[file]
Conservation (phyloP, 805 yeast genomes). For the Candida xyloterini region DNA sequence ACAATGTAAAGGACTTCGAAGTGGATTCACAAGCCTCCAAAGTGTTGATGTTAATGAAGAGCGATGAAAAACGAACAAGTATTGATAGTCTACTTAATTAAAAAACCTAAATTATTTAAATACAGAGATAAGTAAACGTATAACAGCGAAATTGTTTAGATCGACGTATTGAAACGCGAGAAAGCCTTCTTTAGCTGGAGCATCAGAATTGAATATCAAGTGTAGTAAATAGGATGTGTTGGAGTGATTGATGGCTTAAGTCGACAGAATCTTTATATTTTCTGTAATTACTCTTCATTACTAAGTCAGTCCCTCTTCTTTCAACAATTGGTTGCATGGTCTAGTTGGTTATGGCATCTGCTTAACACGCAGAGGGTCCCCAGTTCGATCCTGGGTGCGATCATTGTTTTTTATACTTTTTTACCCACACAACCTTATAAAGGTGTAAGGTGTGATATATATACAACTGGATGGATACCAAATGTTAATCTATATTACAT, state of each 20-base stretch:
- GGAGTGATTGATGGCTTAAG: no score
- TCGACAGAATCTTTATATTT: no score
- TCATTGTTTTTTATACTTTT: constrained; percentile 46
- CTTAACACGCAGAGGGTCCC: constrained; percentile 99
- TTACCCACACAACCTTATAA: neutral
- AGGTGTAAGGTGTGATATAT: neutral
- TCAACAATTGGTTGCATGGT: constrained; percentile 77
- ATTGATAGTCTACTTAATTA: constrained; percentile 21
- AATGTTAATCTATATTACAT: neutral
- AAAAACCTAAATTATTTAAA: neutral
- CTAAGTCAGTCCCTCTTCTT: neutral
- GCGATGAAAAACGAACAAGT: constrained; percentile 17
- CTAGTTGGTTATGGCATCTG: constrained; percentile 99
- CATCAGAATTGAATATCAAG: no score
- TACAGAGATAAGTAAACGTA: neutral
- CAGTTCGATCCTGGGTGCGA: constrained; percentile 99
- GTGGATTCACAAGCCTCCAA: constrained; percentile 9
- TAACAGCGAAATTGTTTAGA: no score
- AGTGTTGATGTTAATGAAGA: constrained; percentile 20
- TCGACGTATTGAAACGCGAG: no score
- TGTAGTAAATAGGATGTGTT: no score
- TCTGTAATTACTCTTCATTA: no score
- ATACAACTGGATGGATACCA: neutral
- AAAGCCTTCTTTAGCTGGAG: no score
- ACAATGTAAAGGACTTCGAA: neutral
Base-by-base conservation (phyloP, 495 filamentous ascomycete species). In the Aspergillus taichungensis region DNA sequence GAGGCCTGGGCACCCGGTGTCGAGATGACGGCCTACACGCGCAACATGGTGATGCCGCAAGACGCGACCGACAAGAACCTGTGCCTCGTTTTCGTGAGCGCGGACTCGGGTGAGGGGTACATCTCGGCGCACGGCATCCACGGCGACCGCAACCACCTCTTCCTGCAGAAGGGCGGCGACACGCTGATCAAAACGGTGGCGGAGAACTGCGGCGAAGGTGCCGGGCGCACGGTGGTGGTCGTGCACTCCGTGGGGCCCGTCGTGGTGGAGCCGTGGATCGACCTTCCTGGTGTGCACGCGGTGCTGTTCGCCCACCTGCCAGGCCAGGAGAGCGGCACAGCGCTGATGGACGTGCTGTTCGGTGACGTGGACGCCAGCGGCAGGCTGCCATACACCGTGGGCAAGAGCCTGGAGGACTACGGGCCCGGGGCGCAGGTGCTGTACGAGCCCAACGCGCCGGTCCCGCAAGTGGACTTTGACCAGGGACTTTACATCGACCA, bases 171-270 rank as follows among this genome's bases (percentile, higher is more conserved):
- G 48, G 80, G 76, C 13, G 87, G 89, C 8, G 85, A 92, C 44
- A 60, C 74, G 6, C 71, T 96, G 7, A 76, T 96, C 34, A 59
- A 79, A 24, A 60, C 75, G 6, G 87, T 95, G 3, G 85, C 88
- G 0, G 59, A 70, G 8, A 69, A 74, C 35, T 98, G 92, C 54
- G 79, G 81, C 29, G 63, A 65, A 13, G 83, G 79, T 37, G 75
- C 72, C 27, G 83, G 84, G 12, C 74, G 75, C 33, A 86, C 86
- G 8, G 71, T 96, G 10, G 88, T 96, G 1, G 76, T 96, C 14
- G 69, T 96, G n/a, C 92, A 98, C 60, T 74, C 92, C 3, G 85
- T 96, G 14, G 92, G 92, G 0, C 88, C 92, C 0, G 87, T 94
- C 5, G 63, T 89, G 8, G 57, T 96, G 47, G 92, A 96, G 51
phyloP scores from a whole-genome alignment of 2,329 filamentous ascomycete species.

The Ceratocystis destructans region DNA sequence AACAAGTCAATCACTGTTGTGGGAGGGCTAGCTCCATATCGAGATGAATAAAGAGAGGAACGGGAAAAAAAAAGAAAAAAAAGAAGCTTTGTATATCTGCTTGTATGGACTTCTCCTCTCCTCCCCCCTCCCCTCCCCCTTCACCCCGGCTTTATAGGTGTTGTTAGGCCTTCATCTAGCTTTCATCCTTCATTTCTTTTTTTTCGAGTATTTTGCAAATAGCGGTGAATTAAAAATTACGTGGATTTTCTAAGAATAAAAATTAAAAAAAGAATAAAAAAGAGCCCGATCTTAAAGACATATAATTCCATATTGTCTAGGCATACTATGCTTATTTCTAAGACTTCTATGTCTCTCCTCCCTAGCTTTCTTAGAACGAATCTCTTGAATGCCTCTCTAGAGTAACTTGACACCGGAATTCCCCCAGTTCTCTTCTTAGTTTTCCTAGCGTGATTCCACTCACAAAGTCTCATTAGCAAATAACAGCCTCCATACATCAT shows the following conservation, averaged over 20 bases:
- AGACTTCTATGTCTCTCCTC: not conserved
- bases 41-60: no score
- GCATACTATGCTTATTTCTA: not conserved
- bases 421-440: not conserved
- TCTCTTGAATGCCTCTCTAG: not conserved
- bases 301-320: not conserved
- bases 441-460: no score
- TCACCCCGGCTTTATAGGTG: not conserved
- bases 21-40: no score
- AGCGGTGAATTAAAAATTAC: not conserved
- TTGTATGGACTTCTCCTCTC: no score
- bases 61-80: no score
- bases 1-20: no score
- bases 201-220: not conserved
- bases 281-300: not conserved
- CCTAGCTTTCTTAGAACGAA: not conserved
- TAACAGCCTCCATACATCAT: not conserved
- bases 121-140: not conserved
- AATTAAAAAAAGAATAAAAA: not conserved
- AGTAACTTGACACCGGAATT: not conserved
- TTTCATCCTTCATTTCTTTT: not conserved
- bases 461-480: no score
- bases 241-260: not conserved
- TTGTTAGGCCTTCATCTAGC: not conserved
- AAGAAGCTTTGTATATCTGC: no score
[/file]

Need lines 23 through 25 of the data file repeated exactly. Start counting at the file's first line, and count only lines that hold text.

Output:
- TCTGTAATTACTCTTCATTA: no score
- ATACAACTGGATGGATACCA: neutral
- AAAGCCTTCTTTAGCTGGAG: no score